More than 8,100 Arizona families have rushed to apply for a school voucher, hoping to snag an estimated $45 million in public funding.
Of those 8,100 families, the state Department of Education reports that 78% of them don’t now have a child in Arizona’s public schools.
Note that these aren’t people who are fleeing the “failing” public schools, as supporters would like you to believe.
These aren’t poor and minority students who were “stuck” in public schools, as we have been repeatedly told.
These are largely people whose kids already are in private schools or being homeschooled.
No wonder parents are rushing for vouchers
Heck, yeah, they’re rushing to scoop up those sweet $7,000 subsidies, thus far to tune of tens of million of dollars.
With more to come.
Should those subsidies become available next month, that is.
There’s a petition drive on to veto the universal voucher bill that was rushed through the Republican-run Legislature and passed on a party line vote, then signed – twice – by Gov. Doug Ducey. Opponents of the plan have until Sept. 24 to collect 118,823 signatures to put the law on hold until voters can decide whether it should take effect in 2024.
That’s no easy feat, given the shortened time frame for referendums.
But I’m guessing it just got easier, seeing now what this law is really about.
There's a reason voters said no before
For years, Republicans have schemed up plans to divert public money to private and parochial schools. For years, we’ve been told that “choice” shouldn’t be limited by the size of your bank account, that vouchers were all about helping poor, minority children escape bad schools.
Four years ago, voters stopped them cold, voting 2-1 to veto an expanded voucher plan.
So, naturally, this year’s version calls for an even larger voucher expansion – to include every child in Arizona.
“These kids are trapped in failing public schools,” Gov. Doug Ducey said in June, in signing the bill. “It’s time to set these families free.”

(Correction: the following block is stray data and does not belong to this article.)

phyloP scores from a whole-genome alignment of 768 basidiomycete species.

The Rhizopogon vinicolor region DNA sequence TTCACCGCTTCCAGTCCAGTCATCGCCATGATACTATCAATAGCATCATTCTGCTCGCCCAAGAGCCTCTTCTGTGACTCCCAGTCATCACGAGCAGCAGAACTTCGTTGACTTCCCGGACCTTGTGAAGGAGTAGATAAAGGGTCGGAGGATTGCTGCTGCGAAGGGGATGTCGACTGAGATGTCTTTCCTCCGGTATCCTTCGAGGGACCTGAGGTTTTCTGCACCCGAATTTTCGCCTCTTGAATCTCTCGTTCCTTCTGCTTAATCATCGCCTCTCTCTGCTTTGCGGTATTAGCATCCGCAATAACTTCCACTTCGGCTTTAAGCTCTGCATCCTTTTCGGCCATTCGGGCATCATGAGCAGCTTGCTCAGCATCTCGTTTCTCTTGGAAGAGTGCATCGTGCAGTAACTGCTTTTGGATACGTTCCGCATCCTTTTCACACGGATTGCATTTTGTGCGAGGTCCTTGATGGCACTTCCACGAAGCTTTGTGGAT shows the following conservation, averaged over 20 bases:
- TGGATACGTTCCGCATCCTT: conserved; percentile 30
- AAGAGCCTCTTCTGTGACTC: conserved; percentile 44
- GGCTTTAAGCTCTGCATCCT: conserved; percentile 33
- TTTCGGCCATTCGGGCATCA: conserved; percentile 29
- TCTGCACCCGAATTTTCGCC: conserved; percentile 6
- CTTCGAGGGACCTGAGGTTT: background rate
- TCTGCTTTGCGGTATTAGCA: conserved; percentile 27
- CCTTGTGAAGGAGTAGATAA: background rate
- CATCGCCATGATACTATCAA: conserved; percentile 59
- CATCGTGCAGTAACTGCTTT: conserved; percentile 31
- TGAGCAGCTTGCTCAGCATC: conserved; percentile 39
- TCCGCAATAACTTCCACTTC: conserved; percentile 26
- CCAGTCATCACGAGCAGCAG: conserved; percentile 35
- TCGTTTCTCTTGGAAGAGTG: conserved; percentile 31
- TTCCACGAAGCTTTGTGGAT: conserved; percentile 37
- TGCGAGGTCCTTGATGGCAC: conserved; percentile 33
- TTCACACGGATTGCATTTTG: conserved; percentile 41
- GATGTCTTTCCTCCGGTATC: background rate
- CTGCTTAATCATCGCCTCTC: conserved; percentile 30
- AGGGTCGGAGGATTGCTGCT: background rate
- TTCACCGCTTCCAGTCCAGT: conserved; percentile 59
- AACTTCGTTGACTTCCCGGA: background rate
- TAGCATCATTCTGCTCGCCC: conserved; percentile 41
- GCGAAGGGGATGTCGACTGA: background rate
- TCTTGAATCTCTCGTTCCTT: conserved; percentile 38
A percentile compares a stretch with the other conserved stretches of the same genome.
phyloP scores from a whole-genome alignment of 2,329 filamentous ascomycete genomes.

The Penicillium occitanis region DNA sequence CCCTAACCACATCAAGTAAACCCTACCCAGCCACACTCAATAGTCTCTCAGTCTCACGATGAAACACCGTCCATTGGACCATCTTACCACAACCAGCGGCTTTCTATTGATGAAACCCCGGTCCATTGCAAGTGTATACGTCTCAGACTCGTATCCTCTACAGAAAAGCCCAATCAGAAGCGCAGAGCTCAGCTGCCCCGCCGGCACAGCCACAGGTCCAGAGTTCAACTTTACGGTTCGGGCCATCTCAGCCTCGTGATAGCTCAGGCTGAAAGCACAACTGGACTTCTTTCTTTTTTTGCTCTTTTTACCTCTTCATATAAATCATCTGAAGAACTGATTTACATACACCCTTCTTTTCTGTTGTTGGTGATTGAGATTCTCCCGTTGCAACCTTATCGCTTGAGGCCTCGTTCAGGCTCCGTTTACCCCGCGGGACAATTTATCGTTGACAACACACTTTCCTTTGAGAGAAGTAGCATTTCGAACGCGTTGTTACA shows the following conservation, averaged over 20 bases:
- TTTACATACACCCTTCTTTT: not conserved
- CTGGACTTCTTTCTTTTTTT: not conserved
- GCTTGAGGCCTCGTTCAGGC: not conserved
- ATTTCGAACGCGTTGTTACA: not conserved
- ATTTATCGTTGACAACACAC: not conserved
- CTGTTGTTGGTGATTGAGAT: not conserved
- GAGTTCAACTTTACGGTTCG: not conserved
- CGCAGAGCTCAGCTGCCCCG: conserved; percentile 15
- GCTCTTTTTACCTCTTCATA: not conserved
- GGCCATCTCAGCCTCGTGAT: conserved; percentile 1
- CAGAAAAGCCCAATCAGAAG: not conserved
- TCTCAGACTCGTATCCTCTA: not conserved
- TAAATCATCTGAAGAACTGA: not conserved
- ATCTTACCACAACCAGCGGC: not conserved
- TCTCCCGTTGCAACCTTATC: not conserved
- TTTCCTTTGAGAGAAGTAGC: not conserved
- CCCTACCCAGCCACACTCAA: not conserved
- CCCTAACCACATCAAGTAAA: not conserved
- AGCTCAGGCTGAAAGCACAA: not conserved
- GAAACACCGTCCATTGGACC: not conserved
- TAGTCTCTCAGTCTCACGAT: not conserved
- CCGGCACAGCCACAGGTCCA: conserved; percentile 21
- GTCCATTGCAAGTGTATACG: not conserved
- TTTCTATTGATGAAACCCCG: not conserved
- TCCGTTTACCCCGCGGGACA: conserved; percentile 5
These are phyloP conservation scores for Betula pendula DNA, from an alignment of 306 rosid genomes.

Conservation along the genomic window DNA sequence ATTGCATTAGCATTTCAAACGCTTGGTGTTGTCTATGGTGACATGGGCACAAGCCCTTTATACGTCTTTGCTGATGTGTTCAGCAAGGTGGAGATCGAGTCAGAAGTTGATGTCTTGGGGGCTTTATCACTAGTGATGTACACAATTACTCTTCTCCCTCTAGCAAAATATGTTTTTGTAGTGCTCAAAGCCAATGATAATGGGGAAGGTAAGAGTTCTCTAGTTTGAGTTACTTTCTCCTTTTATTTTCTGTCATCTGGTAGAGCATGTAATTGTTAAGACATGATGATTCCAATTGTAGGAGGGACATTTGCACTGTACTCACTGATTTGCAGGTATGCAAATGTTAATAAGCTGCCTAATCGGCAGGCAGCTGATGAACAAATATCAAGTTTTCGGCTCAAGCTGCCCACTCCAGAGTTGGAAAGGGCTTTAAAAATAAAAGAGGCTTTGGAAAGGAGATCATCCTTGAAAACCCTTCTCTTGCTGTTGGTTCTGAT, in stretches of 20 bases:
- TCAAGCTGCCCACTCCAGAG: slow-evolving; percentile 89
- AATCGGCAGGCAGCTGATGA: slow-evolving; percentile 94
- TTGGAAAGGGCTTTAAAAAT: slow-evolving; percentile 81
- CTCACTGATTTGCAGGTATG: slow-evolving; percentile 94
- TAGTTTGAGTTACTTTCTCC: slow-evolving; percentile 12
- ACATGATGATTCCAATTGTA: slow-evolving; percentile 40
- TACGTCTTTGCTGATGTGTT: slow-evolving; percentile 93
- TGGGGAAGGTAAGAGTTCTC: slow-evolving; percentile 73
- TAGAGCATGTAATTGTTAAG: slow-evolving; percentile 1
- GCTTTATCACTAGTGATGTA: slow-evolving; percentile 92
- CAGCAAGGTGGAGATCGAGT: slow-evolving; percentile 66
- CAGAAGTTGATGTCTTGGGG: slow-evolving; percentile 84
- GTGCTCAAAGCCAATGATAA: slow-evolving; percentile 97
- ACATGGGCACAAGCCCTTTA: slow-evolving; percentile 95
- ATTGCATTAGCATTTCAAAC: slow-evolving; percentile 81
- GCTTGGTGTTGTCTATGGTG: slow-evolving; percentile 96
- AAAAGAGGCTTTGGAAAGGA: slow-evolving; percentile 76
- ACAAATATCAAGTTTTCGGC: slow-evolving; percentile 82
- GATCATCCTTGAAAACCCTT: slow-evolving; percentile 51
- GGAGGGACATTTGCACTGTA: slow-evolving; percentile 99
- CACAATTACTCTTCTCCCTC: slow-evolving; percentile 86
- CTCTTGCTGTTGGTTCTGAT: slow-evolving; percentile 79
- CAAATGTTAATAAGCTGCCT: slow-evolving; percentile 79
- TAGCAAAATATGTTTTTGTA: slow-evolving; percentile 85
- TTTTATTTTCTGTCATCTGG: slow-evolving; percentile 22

Meanwhile, here in the real world, the Department of Education reports that since opening up applications for Empowerment Scholarship Accounts on Aug. 16, it has received 6,494 applications claiming “universal eligibility.”
How many private schools will open to cash in?
Of those, three-quarters of the applicants “do not have a prior record of AZ public school enrollment.”
A few of them might be for kindergartners, I suppose. And homeschooled children.
But mostly I suspect it just means that little Jenny’s parents just cut $7,000 off their $26,000 to $30,000 tab to attend Phoenix Country Day School, should the law take effect. And that Oscar got a bump in his $17,500 bill to attend Brophy College Preparatory.
Of course, not all schools cost so much.
The average tab for private school tuition in Arizona is $10,304 per year, according to Private School Review, a tracking service that provides information on private schools across the country. For elementary schools, it’s $9,818. For high schools, $15,056.
What do you want to bet we’ll soon see some fly-by-night schools opening in Arizona, to offer your kids a private school education for the low, low price of $7,000?
There is, after all, no accountability built into the voucher law – no testing to demonstrate that they’re actually educating kids.
School choice is still for those who can afford it
Currently, there are just more than 12,000 children who have vouchers under the old rules – children who have special needs or who attend public schools rated D or F or who qualify in a variety of other ways.
Add to that now, another 4,800 children looking to snag $7,000 in tax money to go to schools they already attend. With plenty more to come between now and Sept. 24.
Turns out Gov. Ducey’s just fine with that.
“Public education is about educating the public, and that means all students,” Ducey’s spokesman, C.J. Karamargin, told The Arizona Republic’s Yana Kunichoff. “That is the goal here: to give students choice.”
The ones who can afford choice, anyway.
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This article originally appeared on Arizona Republic: Arizona school voucher expansion helps the rich (again)